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Microsoft Post-Doc Fellow (2010-11)

MICHAel MATTIOLI

Michael Mattioli is an intellectual property scholar, a lawyer, and a 2007 graduate of the University of Pennsylvania Law School.  His research focuses on law and technology, with a special emphasis on patents.  His current research examines how new forms of knowledge-sharing influence patenting, models of industrial organization, and the process of invention itself.

Michael was first inspired to study law and technology during his former career as a practicing engineer.  As a microchip designer, he witnessed first-hand the central role that patents and copyrights play in the development of new technologies.

Michael has written articles for leading law reviews that examine new forms of knowledge-sharing, including open source collaboration and property "opt-outs." As a law student, Michael was awarded honors in legal writing, received a prize for academic achievement, and served as comments editor for the University of Pennsylvania Journal of Labor and Employment Law. He also interned for a United States Magistrate Judge in the United States District Court for the Eastern District of Pennsylvania. Following law school, he practiced law as a patent litigator in New York and continued to publish scholarship on technology policy.

Microsoft Post-Doc Fellow (Fall 2009)

Florian Jell

Florian Jell is a researcher and doctoral candidate (the Schoeller Chair in Technology and Innovation Management) at Technical University Munich (TUM) where he also completed his graduate and undergraduate studies. Florian spent two semesters at HEC Montreal and Bordeaux Business School, and in 2007 he was awarded the TUM Business Alumni Award for the best final thesis. He currently teaches in the field of technology and innovation management, including seminars on intellectual property management and user innovation.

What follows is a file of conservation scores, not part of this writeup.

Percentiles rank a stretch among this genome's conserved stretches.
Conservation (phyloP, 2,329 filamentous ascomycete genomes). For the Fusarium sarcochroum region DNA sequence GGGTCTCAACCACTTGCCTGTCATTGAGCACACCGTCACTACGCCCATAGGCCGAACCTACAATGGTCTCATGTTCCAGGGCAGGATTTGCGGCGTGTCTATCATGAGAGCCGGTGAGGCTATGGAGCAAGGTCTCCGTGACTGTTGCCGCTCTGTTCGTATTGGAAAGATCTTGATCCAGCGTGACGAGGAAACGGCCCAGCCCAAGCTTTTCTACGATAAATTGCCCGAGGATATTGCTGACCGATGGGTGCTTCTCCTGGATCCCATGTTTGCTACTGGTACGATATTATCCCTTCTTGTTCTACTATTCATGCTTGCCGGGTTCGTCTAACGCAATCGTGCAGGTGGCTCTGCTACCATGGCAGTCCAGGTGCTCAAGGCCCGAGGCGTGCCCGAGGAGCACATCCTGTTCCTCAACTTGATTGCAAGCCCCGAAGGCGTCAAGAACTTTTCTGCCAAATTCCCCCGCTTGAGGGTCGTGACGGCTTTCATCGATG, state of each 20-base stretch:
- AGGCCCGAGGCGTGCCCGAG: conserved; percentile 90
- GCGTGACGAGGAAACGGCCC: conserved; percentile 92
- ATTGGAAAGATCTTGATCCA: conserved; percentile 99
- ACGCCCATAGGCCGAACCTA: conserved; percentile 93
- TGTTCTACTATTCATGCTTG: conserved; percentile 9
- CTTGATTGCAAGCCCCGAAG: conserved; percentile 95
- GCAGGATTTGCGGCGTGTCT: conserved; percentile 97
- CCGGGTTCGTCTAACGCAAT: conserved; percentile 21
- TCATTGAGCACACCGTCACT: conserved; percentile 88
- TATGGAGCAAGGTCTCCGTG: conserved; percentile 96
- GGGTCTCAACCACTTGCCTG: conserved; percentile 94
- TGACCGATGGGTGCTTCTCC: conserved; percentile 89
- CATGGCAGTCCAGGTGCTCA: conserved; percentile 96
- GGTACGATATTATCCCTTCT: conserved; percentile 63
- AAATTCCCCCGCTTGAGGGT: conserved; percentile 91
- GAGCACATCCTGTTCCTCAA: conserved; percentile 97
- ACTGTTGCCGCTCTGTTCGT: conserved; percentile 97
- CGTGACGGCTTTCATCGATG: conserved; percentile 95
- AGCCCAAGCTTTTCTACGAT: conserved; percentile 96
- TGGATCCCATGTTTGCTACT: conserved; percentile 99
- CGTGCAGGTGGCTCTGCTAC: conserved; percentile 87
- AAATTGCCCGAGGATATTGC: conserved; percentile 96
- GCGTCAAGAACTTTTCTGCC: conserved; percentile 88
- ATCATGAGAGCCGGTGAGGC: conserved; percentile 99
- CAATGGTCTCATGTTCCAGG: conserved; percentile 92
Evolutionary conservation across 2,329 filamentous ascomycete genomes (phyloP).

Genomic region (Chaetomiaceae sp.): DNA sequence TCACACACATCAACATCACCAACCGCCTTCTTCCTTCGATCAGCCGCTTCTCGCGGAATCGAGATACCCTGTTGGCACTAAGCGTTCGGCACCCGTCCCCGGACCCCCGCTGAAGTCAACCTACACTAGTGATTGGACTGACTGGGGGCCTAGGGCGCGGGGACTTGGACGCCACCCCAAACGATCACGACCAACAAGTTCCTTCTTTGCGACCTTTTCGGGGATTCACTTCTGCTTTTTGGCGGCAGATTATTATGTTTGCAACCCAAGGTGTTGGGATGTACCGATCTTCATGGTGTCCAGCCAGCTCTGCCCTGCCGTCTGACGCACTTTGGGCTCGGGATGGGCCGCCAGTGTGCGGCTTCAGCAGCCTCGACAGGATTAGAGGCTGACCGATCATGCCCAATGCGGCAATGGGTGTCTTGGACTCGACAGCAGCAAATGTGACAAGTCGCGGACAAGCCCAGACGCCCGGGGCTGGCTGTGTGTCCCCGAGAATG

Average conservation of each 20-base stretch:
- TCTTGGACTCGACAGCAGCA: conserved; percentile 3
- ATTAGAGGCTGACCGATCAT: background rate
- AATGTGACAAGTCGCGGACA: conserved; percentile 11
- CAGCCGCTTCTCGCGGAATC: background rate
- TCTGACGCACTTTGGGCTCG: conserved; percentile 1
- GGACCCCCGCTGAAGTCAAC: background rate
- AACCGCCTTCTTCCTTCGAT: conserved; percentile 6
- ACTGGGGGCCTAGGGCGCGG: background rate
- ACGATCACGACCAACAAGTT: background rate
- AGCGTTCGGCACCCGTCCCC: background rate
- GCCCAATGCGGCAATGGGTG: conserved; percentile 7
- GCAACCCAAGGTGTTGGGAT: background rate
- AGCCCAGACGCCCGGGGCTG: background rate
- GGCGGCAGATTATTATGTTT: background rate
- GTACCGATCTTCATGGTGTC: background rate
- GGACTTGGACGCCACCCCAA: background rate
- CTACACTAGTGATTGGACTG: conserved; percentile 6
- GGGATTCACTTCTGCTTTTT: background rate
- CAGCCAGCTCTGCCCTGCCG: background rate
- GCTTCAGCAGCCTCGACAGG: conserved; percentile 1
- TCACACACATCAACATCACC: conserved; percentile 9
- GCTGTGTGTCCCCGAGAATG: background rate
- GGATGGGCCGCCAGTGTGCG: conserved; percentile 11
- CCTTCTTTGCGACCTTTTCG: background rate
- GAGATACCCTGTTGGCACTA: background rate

Florian’s primary academic interest focuses on the empiric analysis of intellectual property strategies of industrial firms. One research project is devoted to the analysis of how firms exploit procedural features of the patent system in order to gain competitive advantages. In another project, he investigates the mechanics and consequences of patent strategy changes of firms in technology intensive industries. Florian has co-authored three working papers which have been presented at various international conferences, including the recent Annual Meeting of the Academy of Management.

Microsoft Post-Doc Fellow (2009)

Qing Zhang

Qing Zhang is an associate professor of Law at China University of Political Science and Law (CUPL). He earned his Ph.D from the University of Manchester Law School (United Kingdom) and his LL.M. and LL.B. degrees from the University of Xiamen in China. During his study in the U.K., he worked as a research associate for the Center for Regulation and Competition at the University of Manchester and served as co-chair for the United Kingdom Chinese Law Association. Before joining the faculty of CUPL, he served three years as an associate judge in Xiamen Municipal People’s Court in China.

Qing’s main academic interests include general theory of law and economics, and the relationship between law and development, as well as regulations, in particular those regarding market entry. He has been published in numerous Chinese and English journals such as the International Review of Law and Economics, and the International Journal of Public Administration. Currently, his work focuses on examining regulations on food and pharmaceutical products using the economic approach.

Microsoft Post-Doc Fellow (2008-09)

Ivan Reidel

Ivan Reidel is a graduate of the University of Buenos Aires Law School and currently an S.J.D candidate at Harvard Law School. Prior to entering the LL.M. program at Harvard, Ivan taught Antitrust Law at the University of Buenos Aires and served as a cabinet advisor to the Secretary of State for Competition in Argentina. More recently, Ivan has served as a pro-bono consultant on antitrust law to the Argentine Supreme Court and as a consultant on antitrust economics in U.S. litigation in Applied Medical Resources v. Ethicon, Inc.; Natchitoches Parish Hospital v. Tyco; Rochester Medical v. Bard and Retractable Technologies, Inc. v. Becton Dickinson, mostly in relation to antitrust analysis of medical device markets.

Ivan’s teaching and research interests focus on antitrust law and intellectual property law, in particular as they intersect with industrial organization economics. His current work undertakes to examine discrete legal and institutional settings within which licensing and enforcement of copyrights take place, in particular within music licensing, and to expose the large and undesirable effects that the current regimes have on culture and human behavior in the U.S. and the rest of the world. Ivan’s additional teaching and research interests include law and economics and cyberlaw.

 
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